Bay Shore Branch History
Settle in for another installment of our branch histories, in celebration of our 125th Anniversary. This time around, we're focusing on everyone's favorite beach-side retreat, Bay Shore Neighborhood Library. After you finish reading, don't forget to download the Bay Shore coloring page and share your creations with us on social media!
The 1920s saw a tremendous boom in construction throughout Long Beach, not the least of which in the beachy eastside neighborhoods of Belmont Shore and Naples, where developers hyped the area as the “greatest project in the city’s history.”
In September 1929, as the community grew, the first Bay Shore Library opened in a room of a store building at 194 Corona Ave, just south of E. 2nd St. at the intersection of E. 2nd St. and Corona Ave.
Bay Shore, the sixth branch of the Long Beach Public Library system, started with a collection of just 1000 books. The collection would triple in three years in an effort to meet the library’s growing popularity. Indeed, as the Great Depression started to make itself felt in Long Beach, library use citywide ballooned almost 20% in a year. Several branches, including Bay Shore, noted a nearly 50% increase in circulation from May 1931 to May 1932.At 3000 books, it was determined that not a single extra volume could be added to the jam-packed shelves. On November 1, 1932, the Bay Shore branch reopened in a new location down the street, in an office building at 5205 E. 2nd St., near Nieto Ave.
Thankfully, no one was seriously injured at Bay Shore, though the earthquake caused enough damage to put the branch out of commission for a time. In February 1934, the library moved again, this time to a larger unit in the same building, at 5101 E. 2nd St.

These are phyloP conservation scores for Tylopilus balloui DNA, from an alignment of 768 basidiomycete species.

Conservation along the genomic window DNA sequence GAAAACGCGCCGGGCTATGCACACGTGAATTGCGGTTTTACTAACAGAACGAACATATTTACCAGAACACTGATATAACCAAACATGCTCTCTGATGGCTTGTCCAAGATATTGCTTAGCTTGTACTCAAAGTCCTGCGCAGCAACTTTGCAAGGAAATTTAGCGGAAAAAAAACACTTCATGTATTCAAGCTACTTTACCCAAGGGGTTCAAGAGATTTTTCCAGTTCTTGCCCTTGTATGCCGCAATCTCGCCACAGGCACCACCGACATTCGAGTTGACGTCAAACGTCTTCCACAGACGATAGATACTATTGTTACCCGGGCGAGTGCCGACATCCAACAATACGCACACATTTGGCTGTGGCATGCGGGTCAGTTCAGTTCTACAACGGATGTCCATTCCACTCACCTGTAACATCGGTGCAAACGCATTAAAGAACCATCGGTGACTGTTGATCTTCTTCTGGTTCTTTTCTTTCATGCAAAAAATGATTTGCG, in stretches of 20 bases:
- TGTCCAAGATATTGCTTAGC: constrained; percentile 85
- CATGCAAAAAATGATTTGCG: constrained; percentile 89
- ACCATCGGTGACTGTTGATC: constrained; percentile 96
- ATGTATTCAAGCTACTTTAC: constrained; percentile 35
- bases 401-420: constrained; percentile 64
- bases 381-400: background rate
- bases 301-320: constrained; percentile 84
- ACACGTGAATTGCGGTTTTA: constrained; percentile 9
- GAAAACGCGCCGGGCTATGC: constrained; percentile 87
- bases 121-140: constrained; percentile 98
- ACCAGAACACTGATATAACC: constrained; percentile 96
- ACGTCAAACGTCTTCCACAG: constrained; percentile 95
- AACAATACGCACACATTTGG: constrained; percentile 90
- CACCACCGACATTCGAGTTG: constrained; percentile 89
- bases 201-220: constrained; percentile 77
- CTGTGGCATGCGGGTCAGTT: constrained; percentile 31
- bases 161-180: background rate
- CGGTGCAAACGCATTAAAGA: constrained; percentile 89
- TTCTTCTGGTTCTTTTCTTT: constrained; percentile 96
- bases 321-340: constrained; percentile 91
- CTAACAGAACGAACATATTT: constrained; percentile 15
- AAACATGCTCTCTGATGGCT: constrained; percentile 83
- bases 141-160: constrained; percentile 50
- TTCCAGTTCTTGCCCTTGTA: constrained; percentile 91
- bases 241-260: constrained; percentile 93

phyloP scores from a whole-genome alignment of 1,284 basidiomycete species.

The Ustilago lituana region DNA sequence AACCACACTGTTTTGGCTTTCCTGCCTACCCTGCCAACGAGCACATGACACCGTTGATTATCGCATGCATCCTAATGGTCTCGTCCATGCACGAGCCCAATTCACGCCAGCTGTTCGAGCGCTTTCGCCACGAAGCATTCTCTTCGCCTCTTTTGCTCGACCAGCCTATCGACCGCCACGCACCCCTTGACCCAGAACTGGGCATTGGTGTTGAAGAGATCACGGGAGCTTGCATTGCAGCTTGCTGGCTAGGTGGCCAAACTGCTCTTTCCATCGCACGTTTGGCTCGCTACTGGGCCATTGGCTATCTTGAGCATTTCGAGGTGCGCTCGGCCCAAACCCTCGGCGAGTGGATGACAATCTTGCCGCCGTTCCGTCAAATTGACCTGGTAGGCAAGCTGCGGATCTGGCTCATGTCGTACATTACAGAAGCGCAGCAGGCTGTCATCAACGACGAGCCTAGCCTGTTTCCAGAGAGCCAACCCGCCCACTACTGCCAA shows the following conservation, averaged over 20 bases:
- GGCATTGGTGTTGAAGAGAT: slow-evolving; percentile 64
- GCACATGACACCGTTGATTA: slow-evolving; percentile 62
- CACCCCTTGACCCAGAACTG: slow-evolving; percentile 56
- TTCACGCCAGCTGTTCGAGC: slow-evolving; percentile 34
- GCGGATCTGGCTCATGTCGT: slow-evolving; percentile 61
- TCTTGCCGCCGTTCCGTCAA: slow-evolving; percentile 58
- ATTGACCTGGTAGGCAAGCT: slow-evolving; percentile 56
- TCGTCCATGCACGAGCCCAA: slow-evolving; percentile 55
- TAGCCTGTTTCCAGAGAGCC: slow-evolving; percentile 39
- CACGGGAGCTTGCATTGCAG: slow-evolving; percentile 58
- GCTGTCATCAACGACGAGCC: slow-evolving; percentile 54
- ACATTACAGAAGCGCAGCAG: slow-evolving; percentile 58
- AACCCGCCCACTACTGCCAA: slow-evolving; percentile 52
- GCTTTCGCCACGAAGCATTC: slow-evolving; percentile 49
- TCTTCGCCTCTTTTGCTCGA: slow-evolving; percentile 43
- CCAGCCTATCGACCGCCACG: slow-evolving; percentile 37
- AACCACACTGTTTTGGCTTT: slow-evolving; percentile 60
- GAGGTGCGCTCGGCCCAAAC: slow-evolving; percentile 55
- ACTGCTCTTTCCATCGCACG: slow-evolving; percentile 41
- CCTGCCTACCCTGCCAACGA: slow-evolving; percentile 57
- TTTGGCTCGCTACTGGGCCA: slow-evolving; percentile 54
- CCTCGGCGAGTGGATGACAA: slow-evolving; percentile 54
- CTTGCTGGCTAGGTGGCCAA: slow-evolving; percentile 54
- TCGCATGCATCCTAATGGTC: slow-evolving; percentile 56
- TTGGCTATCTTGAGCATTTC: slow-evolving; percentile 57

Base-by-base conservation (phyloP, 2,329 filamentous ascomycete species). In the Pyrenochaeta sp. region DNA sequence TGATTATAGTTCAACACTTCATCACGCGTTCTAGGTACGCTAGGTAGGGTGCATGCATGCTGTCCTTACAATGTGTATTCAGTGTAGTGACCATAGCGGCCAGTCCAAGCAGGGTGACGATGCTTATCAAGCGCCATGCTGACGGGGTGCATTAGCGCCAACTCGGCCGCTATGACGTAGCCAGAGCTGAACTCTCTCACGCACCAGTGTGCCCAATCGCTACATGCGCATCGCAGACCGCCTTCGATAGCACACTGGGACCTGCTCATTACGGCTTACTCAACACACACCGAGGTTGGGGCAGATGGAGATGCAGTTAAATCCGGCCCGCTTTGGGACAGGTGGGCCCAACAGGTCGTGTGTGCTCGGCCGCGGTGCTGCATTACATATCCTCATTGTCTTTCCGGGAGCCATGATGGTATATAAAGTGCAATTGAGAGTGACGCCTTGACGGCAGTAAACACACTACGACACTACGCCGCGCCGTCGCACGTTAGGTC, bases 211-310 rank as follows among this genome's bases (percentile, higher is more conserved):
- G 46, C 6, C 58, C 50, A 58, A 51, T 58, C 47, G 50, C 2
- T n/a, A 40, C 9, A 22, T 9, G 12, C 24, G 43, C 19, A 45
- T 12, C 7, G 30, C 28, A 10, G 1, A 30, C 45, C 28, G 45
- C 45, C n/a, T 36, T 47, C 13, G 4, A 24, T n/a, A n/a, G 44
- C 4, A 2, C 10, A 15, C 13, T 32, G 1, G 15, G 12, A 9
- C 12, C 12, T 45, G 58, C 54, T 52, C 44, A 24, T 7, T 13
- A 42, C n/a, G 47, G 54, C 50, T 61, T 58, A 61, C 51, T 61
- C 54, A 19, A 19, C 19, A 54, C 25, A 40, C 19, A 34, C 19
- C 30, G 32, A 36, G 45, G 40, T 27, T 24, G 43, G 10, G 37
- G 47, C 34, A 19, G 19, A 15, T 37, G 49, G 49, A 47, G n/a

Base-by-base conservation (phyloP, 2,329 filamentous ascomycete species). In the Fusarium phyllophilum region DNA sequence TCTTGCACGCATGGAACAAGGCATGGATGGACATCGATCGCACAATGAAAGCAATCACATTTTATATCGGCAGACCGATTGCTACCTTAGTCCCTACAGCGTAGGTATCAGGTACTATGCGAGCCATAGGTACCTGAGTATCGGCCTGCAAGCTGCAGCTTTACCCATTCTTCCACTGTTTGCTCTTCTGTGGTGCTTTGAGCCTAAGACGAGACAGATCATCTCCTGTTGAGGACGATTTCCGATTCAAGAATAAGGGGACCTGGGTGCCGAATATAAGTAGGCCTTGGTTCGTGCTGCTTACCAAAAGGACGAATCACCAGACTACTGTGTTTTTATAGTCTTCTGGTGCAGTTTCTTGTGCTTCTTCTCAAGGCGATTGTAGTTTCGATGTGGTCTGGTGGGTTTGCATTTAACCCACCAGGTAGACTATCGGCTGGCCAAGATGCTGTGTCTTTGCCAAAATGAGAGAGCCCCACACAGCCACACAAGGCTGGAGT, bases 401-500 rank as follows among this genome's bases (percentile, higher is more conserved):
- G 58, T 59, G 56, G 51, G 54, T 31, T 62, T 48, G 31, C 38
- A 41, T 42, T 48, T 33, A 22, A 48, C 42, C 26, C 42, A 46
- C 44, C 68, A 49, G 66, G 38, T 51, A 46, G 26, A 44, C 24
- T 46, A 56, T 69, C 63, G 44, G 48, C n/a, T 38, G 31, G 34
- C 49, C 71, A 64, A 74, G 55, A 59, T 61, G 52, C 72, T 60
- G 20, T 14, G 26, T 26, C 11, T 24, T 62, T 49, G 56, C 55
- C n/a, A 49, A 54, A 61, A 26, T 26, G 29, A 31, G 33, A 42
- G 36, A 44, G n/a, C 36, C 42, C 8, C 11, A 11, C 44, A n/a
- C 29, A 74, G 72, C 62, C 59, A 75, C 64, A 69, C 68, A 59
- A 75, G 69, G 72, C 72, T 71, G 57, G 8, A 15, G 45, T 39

In the late 30s and into the 40s, Bay Shore developed into one of the most used branches in the system, boasting the highest nonfiction circulation as well as the highest Children’s storytime attendance. The Bel-Na-Mos newspaper observed that Bay Shore clientele were “undoubtedly one of the most progressive and literary-minded in the city.”
In 1940, desperately needing still more room, the branch made its move to the highly trafficked corner of E. 2nd St. and Bay Shore Ave, directly across the street from the public beach of Alamitos Bay.
5390 E. 2nd St. was one of the oldest buildings in Belmont Shore and had previously been home to the nightclubs the Bay Shore Inn and the Triangle Club. The formal branch opening on July 2, 1940 was sponsored by the Boosterettes, a Belmont Shore women’s civic organization, and featured a fashion show and a puppet show.
LBPL, which had thus far been renting Bay Shore locations, was able get the city to purchase the lot and building for $15,000 in July 1941.Though the location was in many ways ideal—branch manager Judson Voyles later said it was “what envious local business men call the best site in Belmont Shore”—the building, which was ill-designed to be a public library, was showing its age. In the late 1950s, the old building was demolished and a larger, modern library building was constructed in its place.
The new Bay Shore library debuted on April 24, 1959, with some 600 locals in attendance. The new building’s exterior was glass, stucco and unfinished California redwood. “In the salt air, the redwood will soon weather to a soft gray,” wrote Voyles in Library Journal in 1959. “The entire structure, laid on a concrete slab, is three feet above street level. This reversal of standard modern doctrine was thought wise because the building is across the street from a beach whose high tides have risen within inches of the street.”Noted artist and children’s book author Taro Yashima agreed to contribute art for the library. His five-painting series “Young Lives Under the Sun” remains on display in the Children’s area.
Another feature of the new library was a “lovely” reflecting pool with fountain, located on the terrace. Unfortunately, it was soon decommissioned as beachgoers consistently used it to rinse their feet off and the fountain was often the object of mischief.